The details matter in content marketing. One of the peskier details that is difficult to get right is topic selection that can move the needle on your share of voice (SOV). When marketing to a technically savvy audience, this can become a particularly gnarly problem because it requires a certain amount of subject matter expertise to get right. And if you need your topic strategy to increase your SOV or share of conversation (SOC), you have even more of a challenge ahead.
One of the unsung virtues of disciplined and effective content marketers is planning. Creating a topic strategy to increase your SOV can be just the ticket to untangling your topic selection knot. Read on for Fixate’s take on how to unleash your planning superpower by creating a topic strategy.
Start with Your Customers’ Problems
It’s likely that the product that you offer solves a specific problem. Problems are like bunnies— They reproduce like crazy. Take some time to understand how one problem might be part of a whole problem ecosystem in your customers’ worlds, and from this exercise you will learn:
- Relationships of problems to each other and your customer
- Critical problems that are true roadblocks
- Root causes
Categorize what you learn into two categories—known and new. Frame your topic strategy around what will be new to your customer, not repeating what is known.
If you discover something no one is talking about, it can be unclear how to use language effectively so your customer can find this new knowledge. It’s great to be cutting-edge, but coining new terms can result in creating content that your audience can’t find. While great content is king, it is important to relate the new to the known so audiences searching for content can find it. This means doing some keyword research.
Do a little writing of your own. How does what is new fit into what is known in your product’s problem and solution space? Now, take a look at the words you chose to describe those relationships.
From there, select keywords that are known and new and do a little research. If you are in a very niche area, the search volumes may be low enough that the tools available to you for SEO and PR don’t elicit data. Use a search engine yourself to check and make sure that the terms you select put you in the same space as similar information.
Calculate Current SOV and SOC
For another gut check, try going deeper than share of voice to share of conversation (SOC). While tools like Meltwater and Cision can get you information about Share of Voice, we do our own calculations to get from share of voice to conversations. Mapping the new vs. known exercise into important conversations in your industry gives you an important lens to apply as you create your topic strategy.
Connect to Conversations
Once you are satisfied that you know what words to use to describe your topics, it’s time to do a little mapping. Having discovered the conversations you need to own, map topics to conversations. Topics may fit into more than one conversation. Overlapping impact in multiple conversations is a strength! These are your high-priority topics to focus your efforts.
Relate to Your Buyer’s Journey
Take a step back to examine your customers again. The buyer’s journey typically consists of three stages: awareness, education, decision. Content is usually mapped accordingly, with thought leadership (problem awareness), education (information about the characteristics of a solution), and product (product specific details).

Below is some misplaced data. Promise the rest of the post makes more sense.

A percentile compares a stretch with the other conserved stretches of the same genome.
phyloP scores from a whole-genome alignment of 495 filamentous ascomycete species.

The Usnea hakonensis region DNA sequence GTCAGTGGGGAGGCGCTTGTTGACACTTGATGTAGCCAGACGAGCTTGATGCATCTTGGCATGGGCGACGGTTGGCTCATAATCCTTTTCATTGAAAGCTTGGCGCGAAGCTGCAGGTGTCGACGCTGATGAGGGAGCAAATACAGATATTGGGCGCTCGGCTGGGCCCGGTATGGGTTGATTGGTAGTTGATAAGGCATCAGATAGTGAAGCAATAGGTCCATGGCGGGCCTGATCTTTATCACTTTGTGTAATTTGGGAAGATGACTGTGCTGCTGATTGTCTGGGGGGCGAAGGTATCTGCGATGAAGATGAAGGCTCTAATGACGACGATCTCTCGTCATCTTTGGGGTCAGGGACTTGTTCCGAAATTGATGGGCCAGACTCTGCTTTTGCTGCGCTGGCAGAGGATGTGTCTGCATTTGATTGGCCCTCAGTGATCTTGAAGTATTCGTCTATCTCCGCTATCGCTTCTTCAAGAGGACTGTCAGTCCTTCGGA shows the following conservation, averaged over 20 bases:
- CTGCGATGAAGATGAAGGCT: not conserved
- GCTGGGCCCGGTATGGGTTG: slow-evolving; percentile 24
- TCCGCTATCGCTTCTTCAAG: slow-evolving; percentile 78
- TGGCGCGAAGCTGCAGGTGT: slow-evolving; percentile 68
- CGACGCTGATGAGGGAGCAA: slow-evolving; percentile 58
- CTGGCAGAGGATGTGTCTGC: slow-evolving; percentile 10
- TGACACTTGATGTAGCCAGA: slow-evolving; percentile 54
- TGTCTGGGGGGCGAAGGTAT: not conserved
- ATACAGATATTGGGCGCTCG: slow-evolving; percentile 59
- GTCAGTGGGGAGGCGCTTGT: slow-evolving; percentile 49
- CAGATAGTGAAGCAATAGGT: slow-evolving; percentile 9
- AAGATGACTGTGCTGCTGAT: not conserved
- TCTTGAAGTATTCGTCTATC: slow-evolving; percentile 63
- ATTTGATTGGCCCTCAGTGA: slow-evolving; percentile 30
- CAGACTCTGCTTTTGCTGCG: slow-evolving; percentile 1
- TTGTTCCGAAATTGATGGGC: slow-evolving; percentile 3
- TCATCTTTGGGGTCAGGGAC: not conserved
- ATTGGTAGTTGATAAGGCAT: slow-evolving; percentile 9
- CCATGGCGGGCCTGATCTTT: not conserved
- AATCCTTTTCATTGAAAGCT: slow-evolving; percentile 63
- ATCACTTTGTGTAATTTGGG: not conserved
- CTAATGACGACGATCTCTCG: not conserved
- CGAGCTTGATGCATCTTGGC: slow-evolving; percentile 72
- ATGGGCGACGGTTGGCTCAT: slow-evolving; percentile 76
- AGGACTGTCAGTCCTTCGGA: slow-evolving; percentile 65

Start with your high-priority topics and associate searchable and new keywords as well as words that help map them to each stage of the buyer’s journey.
- Awareness. Match topic words with words like “issues, problems, challenges, overlooked, difficulties.”
- Education. Words like “best practices, help, solutions, benchmarks” can be paired with topics related to solution pieces.
- Decision. Topics that include words like ” comparison, demonstration, example, specification, features, demonstration, application, evaluation”signal that a specific product will be discussed.
Bear in mind that different types of content can be created about the same topic and mapped into each phase of the buyer’s journey. By identifying the high-level topics, you can brainstorm specific topics (and titles) for each stage.
If you are using influencer content marketing, you are in an even better position, because you can allow influencers to write what they care about and decide where to distribute it to make it available to buyers in each stage of their journey.
Test Your Topic Hypothesis
Once you have determined your plan, it’s time to put it to the test. Pick a conversation you would like to dominate, take that initial SOC measurement, create content for topics that relate, then measure it again. You should see SOC increasing, as well as other relevant metrics. If not, try again.
Creating a topic strategy is an essential part of creating effective content to achieve your business goals. By beginning with your customers’ worlds in mind, it is possible to discover the topics that are most tantalizing to them. Taking the additional steps to gather a manageable dataset that checks searchability, share of voice and share of conversation is a good reality check before spending the time mapping topics to conversations and buyer stages.
Creating a topic strategy helps you select the best topics, conserve resources, and cascades to selecting the best influencers who can generate that content. Comparing metrics to your baseline data collected before you began your campaign lets you test your assumptions about the market, and adjust so you can create campaigns that succeed.